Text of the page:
‘There Is No True Leader in Local Search’?

I had an email exchange with comScore this morning based on yesterday’s release of data. I was told that yesterday’s numbers are only “IYP” and not “Local Search” (see the July, 2006 data). While this takes us down the circuitous path of definitions that are no longer really meaningful, it also raises some basic questions about what’s included and what’s not.

Take Yahoo!, the IYP leader, for example. Yahoo! has several properties that might fall within the IYP category: Yahoo! Local, Yahoo! Yellow Pages and Yahoo! Maps. Which of these three Yahoo! properties are in and which are out in the new comScore “IYP” data? (Most local searches on the Yahoo! network are actually happening on Yahoo!.com.)

Also why aren’t Citysearch (which used to call itself an IYP) or Ask City included in the data? These could be defined as IYP sites in the same way that Local.com is. I recognize one has to make choices, but these points illustrate that the distinction between “local search” and “IYP” is either gone or almost gone. For example, SuperPages would prefer to be considered a local shopping destination rather than an IYP site.

In today’s MediaPost article on the new comScore data, Stuart McKelvey, CEO of TMP Directional Marketing, is quoted as saying “There is no true leader in local search.”

This is not an accurate statement.

It may be accurate to say that there is no “branded” leader in local search (meaning no “person on the street” consensus when you ask “where would you conduct a local search?”). But in reality the local search leader is pretty clearly Google.

Why do I say that? Here’s why:

As a pure consequence of search volume in general — most local search is taking place at the major search engines. The traffic at the local versions of these sites is less than 5% (some argue 1%) of overall traffic at the “front door.” In general search, Google is the market share leader, followed by Yahoo! and Microsoft. (Much of local search happening on the general engines may be “invisible” because geographic modifiers are often not being used — this goes to undercounting volume — so a local search may not appear as such.)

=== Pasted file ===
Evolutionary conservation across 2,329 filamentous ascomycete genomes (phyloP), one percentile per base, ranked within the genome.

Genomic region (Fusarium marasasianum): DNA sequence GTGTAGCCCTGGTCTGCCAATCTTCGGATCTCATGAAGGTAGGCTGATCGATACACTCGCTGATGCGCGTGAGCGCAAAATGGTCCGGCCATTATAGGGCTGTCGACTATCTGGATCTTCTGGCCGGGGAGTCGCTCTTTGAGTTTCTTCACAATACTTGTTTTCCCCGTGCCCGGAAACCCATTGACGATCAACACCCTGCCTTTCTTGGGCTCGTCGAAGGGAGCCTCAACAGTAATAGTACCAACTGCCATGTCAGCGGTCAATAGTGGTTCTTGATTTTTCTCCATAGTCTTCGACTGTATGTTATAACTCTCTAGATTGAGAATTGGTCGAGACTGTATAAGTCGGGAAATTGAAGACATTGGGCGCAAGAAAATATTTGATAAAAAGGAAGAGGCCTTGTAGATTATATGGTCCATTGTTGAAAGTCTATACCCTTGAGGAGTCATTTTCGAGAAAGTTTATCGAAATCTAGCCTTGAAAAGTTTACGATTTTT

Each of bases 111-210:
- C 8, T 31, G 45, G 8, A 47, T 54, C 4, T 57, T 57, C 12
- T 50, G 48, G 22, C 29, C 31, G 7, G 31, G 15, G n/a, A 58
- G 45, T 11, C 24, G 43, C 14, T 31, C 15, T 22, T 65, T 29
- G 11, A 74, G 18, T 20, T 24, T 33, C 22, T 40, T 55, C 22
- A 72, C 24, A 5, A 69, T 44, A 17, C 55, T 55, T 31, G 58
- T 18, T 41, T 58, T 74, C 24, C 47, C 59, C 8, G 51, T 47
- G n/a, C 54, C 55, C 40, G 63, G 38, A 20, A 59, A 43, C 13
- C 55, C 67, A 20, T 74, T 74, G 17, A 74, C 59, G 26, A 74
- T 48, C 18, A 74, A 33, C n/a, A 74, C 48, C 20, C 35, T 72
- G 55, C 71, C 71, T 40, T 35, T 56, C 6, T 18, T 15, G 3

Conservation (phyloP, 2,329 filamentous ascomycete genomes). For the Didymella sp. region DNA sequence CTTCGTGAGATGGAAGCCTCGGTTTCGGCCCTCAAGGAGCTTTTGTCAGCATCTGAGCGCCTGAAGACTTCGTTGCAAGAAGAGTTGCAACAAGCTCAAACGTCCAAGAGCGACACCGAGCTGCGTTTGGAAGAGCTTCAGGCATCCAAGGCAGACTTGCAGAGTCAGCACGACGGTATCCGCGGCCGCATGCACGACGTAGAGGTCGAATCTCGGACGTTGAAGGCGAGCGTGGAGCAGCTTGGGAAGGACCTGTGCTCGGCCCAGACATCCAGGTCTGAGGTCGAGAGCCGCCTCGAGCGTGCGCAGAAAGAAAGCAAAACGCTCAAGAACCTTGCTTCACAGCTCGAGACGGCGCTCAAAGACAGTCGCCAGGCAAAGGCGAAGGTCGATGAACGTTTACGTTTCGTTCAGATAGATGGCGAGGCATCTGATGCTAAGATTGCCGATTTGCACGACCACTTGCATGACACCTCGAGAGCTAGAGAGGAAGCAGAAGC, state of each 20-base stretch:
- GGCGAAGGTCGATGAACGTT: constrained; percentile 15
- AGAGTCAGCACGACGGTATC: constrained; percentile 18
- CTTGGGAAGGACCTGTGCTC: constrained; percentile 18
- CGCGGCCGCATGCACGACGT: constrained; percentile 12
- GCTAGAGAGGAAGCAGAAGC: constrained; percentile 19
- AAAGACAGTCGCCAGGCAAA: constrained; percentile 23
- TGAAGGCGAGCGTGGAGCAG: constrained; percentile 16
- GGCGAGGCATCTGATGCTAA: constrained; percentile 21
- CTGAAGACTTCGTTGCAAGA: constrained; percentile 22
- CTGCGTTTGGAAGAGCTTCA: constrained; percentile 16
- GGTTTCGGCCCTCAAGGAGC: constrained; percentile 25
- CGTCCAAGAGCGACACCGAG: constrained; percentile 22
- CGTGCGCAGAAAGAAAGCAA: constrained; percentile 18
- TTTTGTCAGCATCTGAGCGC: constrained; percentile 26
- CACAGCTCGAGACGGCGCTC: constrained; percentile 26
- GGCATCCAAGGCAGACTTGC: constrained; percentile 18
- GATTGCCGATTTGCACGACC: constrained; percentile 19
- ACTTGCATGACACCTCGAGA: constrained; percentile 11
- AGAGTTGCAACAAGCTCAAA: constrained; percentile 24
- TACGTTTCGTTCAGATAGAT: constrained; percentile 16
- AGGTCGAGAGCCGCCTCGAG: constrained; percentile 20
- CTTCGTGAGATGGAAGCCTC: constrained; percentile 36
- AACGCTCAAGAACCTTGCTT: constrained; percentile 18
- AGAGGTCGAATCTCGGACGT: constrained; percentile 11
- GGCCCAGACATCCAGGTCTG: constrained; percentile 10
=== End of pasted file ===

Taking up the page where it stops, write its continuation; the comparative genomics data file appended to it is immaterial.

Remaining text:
Therefore, in terms of explicit local queries at IYPs and related local subdomains of the major search providers, the market share may break out exactly as the comScore data suggest but there’s a larger context here that isn’t being reflected.

I’m doing a free webinar today on these and other issues in local search at 1pm ET/10 Pacific.

4 Responses to “‘There Is No True Leader in Local Search’?”

  1. Rich Hargrave Says:

    I suspect “there is no leader in local search” would have been more accurately stated as “the leader in local search is still undetermined, as comScore (and other measurement services) have not yet clearly defined the local search space”. It’s like a game of poker, except everyone’s using a different currency! The ever-changing statistics are frustrating and are of no help to our industry until we can all agree on what exactly should be measured.

    I’d submit that 100% of all IYP-based search is local, that’s the nature of online directories. It’s the two-box approach; “what” and “where”. Simple. Then add all algorithmic based searches from main-stream engines which include geo-modifiers. Next, include all searches generated from those local algorithmic properties (Yahoo! Local, Google Maps, Ask City, etc).

    Lastly, and here’s the more difficult part, we need to look at the algorithmic searches which have local intent, but are not explicitly local (no geo modifier). Terms such as “pizza delivery”, “cheap rental car” and “emergency plumber” should certainly be included.